A man-made polymeric material used instead of natural leather for making shoes
A man-made polymeric material used instead of natural leather for making shoes, clothing, headgear, haberdashery, andsome industrial goods. Certain types of artificial leather or Belt Leather Supplies, made with natural rubber and nitrocellulose, were used as early asthe late 19th century.
In the USSR the industrial manufacture of artificial leather dates to 1930. At that time, fabrics with a nitrocellulose coating,plastic leather, and shoe pasteboard were manufactured. The technology of production of those materials was borrowed fromalready developed branches of industry, including textiles, rubber and paper. These types of artificial leather were inferior tonatural leather in their properties and appearance and were called leather substitutes. They gradually lost their importance.With the development of polymer chemistry, the appearance of new types of raw material, and the higher technical level ofprocessing polymers, the assortment of manufactured goods increased and their quality improved. Goods made of artificialleather began to compete successfully with goods of natural leather and even surpassed them in some respects.
Artificial leather is classified according to its use and according to its structure and method of manufacture, as shoe rubber,shoe and haberdashery pasteboard, and soft artificial leather.
Shoe rubber is one of the most widely used substitutes for natural leather, and it was one of the first used in industry. It isused mainly to make components of the bottoms of shoes (soles, heels, and heel taps). This type of artificial leather is ahighly filled rubber based mainly on synthetic rubbers, usually butadiene-styrene rubber. Small quantities of thermoplastics orthermosetting resins may be added to it to increase its hardness and wear resistance.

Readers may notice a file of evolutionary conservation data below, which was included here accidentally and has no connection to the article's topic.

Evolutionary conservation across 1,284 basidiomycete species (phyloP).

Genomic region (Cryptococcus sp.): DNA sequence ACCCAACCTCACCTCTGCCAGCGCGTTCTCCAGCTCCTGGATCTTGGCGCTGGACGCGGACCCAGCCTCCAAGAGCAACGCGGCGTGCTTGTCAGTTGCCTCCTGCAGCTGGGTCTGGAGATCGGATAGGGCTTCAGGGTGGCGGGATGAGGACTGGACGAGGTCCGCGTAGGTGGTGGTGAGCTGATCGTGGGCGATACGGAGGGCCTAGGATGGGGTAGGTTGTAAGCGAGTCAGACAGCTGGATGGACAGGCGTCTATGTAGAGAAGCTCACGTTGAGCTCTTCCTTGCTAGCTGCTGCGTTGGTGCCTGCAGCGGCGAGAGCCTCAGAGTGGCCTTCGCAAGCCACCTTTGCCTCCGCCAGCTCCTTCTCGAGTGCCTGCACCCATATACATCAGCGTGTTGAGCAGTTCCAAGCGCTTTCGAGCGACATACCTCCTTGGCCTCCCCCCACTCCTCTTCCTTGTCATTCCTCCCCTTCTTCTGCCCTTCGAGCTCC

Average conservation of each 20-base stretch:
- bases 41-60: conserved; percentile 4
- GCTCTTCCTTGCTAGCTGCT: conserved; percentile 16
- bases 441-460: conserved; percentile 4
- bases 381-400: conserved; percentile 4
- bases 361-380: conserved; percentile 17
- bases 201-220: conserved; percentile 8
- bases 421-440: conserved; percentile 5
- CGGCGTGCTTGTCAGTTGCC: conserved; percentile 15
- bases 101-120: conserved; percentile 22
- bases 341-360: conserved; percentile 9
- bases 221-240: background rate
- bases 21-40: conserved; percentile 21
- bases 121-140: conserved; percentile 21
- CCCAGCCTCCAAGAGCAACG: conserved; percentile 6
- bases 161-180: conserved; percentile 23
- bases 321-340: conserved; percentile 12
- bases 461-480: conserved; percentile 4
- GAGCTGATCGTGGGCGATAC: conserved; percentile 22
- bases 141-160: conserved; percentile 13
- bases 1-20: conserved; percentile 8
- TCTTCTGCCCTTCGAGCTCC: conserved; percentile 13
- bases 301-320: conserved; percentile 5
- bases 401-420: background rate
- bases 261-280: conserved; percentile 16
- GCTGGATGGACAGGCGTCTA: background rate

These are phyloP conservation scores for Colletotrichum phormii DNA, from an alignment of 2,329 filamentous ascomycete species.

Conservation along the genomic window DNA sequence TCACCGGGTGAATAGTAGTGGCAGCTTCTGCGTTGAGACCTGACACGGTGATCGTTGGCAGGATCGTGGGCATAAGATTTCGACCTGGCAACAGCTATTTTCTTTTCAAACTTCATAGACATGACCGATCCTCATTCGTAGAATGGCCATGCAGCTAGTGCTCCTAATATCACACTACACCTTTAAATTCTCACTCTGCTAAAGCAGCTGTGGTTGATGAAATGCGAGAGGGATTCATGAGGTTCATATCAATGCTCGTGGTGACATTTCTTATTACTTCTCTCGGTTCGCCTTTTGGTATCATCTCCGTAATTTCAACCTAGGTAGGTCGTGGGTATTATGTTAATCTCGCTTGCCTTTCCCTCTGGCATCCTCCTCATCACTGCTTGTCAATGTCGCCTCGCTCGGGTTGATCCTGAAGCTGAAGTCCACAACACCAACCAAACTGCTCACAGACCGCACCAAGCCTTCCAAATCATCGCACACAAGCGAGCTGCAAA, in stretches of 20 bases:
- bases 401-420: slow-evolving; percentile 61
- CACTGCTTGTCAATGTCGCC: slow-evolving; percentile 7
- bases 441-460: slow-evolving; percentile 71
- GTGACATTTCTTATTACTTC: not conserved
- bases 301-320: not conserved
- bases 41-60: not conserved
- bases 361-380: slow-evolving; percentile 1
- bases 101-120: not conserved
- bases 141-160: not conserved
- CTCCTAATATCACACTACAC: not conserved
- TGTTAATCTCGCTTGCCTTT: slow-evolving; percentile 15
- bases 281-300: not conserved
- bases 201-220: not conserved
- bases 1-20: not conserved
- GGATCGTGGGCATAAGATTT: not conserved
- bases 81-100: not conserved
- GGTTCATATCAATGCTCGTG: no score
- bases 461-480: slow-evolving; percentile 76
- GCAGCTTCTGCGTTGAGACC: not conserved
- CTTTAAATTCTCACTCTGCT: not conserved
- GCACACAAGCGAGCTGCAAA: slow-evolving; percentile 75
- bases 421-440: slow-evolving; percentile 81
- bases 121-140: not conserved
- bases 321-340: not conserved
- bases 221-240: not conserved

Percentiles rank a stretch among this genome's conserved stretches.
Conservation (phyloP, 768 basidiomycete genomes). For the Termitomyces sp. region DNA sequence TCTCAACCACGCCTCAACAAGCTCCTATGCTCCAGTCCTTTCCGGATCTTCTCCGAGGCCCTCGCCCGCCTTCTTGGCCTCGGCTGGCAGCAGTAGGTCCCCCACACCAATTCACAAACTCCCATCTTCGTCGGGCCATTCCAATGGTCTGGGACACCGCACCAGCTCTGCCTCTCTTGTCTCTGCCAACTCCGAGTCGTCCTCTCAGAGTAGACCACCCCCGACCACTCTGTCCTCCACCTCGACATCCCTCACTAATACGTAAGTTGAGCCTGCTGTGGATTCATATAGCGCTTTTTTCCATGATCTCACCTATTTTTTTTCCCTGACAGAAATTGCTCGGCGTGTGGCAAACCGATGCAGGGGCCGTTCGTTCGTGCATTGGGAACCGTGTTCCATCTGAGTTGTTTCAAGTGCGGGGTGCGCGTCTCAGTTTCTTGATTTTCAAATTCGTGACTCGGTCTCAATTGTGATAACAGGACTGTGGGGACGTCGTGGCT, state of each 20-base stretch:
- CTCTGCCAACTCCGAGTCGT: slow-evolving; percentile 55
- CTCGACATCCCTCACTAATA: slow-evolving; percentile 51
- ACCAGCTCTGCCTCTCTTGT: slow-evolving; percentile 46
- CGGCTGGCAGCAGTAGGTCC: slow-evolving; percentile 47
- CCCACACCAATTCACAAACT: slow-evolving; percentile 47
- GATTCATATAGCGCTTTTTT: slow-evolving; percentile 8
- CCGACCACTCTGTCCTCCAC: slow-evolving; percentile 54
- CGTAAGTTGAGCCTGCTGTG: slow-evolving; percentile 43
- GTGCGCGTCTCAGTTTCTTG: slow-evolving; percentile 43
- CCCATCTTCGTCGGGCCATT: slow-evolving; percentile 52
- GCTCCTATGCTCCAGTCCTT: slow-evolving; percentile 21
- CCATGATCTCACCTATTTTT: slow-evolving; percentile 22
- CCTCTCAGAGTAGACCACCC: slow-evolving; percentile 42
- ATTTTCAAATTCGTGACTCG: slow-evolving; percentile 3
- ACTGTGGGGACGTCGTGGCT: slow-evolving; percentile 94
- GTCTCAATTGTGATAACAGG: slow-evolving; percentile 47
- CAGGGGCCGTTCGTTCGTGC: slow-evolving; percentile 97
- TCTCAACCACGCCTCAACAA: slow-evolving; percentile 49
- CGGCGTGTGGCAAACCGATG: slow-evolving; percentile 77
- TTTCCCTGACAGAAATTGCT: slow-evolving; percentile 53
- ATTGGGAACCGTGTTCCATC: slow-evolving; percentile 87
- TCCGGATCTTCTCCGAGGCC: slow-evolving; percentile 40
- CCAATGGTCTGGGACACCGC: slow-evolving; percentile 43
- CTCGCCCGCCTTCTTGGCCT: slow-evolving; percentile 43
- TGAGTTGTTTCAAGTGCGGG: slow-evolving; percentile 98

The steps in the manufacture of shoe rubber are the mixing of the rubber with the ingredients, molding of the mixture (bymeans of calendering, injection, or other methods), and the production and vulcanization of the raw uppers. The artificialleather may be porous or solid, black or colored. The porous resins are produced by introducing pore-forming substances.Such rubbers absorb virtually no water. The use of soles made from porous rubbers significantly lightens the shoe andimproves its shock-absorbing and thermal insulation properties (see Table 1). For this reason, such synthetic leather may beconsidered superior to natural leather. The presence of a group of valuable qualities in shoe rubber has led it its substitutionfor natural leather in more than 70 percent of shoe soles and in various industrial articles (gaskets and shock absorbers).